PICTURed l to r: Attorney Anna Ziegler; landowners Shannon and Susan Hanley; Pocahontas County Farmland Protection Director Amy Moloney; and USDA/NRCS Acting Easement Specialist Matt Oliver.  PCFPB photos
pictured, l to r: PCFPB Director Amy Moloney; Mr. and Mrs. Nelson (Karen); Mr. and Mrs. Blaine Underwood; Mr. and Mrs. Kelvin Underwood; Attorney Anna Ziegler; and PCFPB Chair Stella Callison. 

Amy Maloney
PCFPB Director

The Pocahontas County Farmland Protection Board (PCFPB) recently acquired two conservation easements under the West Virginia Voluntary Farmland Protection Act.  

On November 18, 2019, an easement was acquired from Susan and Shannon Hanley. The easement protects 289 acres in the Little Levels District. This is the second parcel of land placed into easement by the Hanleys. In total, they have protected 382 acres. Mr. Hanley said farmland for livestock is precious.  

“We started with sheep, and we kept cattle and still do,” he said, “but horses have kept this farm alive… We want to ensure that it will stay conserved as farmland.” 

The National Resources Conservation Service (NRCS) partnered with the PCFPB to purchase development rights on this farm with the intent of keeping its productive farmland in agricultural use and to keep it from being subdivided.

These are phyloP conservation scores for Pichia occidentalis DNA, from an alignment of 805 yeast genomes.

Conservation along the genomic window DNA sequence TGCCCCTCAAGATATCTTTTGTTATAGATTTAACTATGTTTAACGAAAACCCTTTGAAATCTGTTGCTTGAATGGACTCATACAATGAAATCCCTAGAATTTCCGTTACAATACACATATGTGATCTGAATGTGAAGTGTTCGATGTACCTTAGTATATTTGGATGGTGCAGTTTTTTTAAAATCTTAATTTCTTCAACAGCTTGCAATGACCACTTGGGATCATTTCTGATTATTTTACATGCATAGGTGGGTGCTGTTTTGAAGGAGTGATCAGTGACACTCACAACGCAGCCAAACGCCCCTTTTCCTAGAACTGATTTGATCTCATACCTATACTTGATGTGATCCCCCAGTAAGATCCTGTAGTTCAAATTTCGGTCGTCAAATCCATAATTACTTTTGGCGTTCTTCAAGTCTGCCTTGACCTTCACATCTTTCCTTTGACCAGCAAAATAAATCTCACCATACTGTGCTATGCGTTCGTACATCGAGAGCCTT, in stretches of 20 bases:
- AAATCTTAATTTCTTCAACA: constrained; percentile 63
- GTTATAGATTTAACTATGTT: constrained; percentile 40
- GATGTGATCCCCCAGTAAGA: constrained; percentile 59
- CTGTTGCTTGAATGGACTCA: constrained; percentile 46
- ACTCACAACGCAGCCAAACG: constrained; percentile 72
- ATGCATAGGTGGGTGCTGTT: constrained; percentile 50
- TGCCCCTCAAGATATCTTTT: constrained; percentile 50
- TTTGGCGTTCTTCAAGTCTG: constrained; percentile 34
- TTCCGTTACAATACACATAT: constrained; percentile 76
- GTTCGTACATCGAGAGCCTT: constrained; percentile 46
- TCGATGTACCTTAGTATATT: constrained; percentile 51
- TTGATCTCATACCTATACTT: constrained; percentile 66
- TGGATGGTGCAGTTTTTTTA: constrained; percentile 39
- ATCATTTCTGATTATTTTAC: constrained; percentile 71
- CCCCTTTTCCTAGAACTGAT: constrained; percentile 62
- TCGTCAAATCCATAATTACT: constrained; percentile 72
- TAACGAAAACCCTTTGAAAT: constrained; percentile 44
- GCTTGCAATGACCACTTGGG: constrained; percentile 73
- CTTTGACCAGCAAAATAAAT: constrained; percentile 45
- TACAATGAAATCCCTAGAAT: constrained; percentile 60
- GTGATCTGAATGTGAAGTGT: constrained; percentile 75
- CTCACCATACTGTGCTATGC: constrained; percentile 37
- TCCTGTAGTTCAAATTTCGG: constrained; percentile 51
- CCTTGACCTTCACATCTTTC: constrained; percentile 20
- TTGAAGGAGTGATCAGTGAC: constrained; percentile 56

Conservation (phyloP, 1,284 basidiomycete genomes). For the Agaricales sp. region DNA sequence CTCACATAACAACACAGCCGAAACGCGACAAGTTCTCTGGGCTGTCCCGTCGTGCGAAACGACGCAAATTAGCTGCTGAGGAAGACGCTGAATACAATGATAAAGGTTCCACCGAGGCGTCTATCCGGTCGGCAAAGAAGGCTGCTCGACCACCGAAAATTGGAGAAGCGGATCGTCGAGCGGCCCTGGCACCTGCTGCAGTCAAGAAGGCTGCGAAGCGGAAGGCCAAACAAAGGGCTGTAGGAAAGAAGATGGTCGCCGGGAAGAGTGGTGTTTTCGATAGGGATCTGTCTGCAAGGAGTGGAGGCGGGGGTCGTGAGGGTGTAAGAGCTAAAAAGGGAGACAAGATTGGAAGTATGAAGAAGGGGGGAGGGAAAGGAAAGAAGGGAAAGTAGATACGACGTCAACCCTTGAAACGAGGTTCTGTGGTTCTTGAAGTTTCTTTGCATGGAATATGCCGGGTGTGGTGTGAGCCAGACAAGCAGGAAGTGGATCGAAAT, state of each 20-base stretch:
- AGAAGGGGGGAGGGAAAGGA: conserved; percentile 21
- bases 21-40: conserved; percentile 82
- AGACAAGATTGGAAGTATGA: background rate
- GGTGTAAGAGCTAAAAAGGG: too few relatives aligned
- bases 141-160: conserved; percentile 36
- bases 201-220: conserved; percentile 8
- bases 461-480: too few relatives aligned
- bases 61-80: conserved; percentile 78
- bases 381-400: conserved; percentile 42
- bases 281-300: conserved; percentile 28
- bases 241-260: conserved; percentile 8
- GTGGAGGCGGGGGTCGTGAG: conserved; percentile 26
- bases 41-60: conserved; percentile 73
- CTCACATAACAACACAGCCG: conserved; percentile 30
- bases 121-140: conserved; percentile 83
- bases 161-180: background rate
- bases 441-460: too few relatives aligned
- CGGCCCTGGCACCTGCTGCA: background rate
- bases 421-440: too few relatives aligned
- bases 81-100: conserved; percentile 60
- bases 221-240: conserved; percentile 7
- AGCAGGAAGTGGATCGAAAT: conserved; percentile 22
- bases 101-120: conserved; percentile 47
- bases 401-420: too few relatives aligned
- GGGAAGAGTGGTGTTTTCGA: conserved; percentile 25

On December 13, 2019, an easement was acquired from the Underwood family. The easement protects 145 acres of land in the Huntersville District, affectionately known to the family as “Hilla Villa.” Mr. Underwood stated that the farm has been in the family for several generations.  

“We want to preserve this farm for the next generation and to preserve this way of life,” he said. “Once you get rid of this [the farm] it’s gone.”

The Deed of Conservation Easement, which was agreed to by all parties, outlines the terms, conditions and restrictions on the property, and protects the landowners and the grantees. PCFPB, as the grantee under the Deed of Conservation Easement, agrees to protect the property according to its mandate and the desires of the property owner as spelled out in the easement.  

The Pocahontas County Commission adopted a resolution creating the Farmland Protection Board in May of 2004. Since the inception of the program more than 2,900 acres have been placed under conservation easement in Pocahontas County. Of the 2,900 acres, more than 1,000 acres were donated. The purpose of the Farmland Protection Program is to preserve land for farm use. To learn more about this program visit our website: pocahontas.wvfp.org

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